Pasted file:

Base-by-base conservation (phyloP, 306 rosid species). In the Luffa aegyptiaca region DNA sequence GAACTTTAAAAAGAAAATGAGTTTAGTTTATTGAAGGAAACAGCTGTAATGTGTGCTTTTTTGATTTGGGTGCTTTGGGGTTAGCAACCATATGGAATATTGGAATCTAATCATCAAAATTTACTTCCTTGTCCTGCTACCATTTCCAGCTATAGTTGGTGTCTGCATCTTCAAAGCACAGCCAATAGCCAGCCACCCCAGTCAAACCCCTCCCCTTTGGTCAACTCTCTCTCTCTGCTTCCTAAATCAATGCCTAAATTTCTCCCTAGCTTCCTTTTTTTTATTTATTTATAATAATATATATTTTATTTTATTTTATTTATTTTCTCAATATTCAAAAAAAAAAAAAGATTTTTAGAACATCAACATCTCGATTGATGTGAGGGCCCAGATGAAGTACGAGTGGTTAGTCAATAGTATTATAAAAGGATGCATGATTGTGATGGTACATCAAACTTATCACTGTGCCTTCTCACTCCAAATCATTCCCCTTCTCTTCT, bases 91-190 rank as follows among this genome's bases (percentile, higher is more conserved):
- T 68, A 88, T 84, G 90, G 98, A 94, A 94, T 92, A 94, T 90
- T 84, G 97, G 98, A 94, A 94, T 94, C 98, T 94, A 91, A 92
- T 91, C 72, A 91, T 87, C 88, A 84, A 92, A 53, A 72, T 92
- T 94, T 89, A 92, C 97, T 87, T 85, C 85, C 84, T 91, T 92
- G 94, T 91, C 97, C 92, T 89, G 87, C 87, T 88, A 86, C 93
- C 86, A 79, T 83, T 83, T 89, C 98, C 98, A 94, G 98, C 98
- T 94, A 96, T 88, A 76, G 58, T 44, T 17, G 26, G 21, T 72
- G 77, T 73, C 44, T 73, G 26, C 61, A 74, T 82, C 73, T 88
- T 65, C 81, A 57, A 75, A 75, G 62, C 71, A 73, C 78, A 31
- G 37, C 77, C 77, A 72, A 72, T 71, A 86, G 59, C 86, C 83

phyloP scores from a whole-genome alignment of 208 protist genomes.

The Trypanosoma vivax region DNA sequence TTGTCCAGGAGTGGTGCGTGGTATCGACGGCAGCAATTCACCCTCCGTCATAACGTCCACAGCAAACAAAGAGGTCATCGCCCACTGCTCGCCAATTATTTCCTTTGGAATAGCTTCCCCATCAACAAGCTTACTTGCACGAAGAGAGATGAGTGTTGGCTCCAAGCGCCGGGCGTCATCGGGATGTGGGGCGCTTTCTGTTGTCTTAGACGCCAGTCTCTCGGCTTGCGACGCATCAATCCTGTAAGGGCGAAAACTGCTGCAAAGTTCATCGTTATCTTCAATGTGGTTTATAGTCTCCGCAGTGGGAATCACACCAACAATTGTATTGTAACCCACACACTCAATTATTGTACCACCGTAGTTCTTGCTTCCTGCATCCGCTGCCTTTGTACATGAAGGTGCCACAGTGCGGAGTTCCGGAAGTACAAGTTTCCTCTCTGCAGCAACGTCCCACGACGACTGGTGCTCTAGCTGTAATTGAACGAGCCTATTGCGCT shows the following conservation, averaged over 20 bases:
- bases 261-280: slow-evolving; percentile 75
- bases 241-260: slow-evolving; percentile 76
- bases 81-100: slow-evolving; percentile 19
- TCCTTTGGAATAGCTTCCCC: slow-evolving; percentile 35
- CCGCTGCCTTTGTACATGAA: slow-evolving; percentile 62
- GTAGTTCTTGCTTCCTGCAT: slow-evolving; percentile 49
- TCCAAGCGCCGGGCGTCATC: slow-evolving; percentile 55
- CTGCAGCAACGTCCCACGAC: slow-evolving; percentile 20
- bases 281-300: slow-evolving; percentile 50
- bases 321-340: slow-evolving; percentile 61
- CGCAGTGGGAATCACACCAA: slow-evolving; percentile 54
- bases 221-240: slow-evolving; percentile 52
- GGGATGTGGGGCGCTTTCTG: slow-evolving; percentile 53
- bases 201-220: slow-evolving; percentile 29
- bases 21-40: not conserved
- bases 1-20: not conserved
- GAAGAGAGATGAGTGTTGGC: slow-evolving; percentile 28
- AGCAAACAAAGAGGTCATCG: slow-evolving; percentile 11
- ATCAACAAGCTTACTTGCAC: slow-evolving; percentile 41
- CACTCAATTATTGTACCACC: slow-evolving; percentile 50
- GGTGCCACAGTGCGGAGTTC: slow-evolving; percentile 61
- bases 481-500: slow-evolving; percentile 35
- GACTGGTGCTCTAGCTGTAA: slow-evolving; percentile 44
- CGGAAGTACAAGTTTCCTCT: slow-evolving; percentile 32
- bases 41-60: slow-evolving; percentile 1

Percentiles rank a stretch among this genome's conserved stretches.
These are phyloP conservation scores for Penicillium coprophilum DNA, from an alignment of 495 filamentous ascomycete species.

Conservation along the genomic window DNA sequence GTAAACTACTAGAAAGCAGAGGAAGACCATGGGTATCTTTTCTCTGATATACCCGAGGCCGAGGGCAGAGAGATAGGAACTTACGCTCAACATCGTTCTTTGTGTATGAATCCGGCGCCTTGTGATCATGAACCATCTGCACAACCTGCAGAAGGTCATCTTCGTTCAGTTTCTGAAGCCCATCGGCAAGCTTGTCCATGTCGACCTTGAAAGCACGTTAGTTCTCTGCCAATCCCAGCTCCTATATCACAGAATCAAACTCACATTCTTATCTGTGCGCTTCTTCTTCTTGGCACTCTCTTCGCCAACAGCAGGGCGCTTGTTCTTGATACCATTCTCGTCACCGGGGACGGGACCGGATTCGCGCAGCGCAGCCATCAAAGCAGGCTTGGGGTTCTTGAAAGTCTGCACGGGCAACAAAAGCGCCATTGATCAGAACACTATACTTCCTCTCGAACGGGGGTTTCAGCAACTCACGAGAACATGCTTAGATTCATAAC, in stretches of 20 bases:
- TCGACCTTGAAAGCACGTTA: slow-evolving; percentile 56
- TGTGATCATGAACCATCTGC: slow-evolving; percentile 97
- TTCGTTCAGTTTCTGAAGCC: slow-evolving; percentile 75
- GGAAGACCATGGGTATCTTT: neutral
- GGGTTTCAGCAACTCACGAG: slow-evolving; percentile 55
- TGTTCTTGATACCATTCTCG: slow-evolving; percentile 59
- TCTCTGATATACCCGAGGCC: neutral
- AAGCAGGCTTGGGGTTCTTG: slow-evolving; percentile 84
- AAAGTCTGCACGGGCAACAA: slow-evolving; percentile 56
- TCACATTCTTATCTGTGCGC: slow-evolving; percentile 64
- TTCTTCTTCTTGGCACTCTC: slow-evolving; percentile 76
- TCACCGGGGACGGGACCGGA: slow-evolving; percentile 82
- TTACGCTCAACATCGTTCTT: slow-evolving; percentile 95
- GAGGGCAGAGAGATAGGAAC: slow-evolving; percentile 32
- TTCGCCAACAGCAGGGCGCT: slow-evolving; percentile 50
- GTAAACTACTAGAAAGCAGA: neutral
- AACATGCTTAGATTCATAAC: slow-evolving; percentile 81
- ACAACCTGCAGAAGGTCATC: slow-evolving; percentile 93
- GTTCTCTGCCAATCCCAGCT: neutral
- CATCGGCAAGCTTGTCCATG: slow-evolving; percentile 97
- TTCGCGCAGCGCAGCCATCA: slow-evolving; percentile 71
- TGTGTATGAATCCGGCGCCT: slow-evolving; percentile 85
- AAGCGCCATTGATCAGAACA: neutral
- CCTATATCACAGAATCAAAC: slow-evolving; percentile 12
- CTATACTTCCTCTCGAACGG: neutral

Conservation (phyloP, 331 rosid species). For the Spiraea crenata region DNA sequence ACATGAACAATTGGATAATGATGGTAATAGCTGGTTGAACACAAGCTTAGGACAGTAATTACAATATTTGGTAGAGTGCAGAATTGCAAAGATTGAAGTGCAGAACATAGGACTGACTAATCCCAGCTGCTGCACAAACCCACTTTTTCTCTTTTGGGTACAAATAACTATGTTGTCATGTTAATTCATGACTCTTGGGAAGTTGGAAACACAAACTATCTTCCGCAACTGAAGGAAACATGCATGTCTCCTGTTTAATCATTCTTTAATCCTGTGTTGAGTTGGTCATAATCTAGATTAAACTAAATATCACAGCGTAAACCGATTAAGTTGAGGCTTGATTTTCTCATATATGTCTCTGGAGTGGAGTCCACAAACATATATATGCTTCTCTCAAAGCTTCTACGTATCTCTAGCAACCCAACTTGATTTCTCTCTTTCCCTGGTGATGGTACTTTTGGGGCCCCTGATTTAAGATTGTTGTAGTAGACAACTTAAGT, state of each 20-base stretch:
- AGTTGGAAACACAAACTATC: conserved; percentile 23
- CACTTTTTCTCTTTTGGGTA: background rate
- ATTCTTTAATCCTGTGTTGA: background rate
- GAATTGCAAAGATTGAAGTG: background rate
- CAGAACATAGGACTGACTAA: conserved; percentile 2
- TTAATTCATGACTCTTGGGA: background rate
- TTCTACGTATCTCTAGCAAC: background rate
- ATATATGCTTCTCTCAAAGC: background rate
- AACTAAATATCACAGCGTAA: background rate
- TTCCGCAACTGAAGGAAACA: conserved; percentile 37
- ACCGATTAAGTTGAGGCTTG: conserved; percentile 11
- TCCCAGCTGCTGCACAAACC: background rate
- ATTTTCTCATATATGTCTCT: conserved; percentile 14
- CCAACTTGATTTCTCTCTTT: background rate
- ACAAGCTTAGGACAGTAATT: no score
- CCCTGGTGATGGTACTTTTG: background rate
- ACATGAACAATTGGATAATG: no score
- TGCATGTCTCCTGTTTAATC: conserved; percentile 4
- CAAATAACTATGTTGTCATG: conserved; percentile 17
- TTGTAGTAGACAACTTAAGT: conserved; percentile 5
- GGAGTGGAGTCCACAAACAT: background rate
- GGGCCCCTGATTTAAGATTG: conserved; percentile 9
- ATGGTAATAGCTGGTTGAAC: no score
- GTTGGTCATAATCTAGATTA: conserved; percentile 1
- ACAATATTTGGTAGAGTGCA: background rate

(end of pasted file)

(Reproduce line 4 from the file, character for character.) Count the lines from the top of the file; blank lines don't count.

- T 91, C 72, A 91, T 87, C 88, A 84, A 92, A 53, A 72, T 92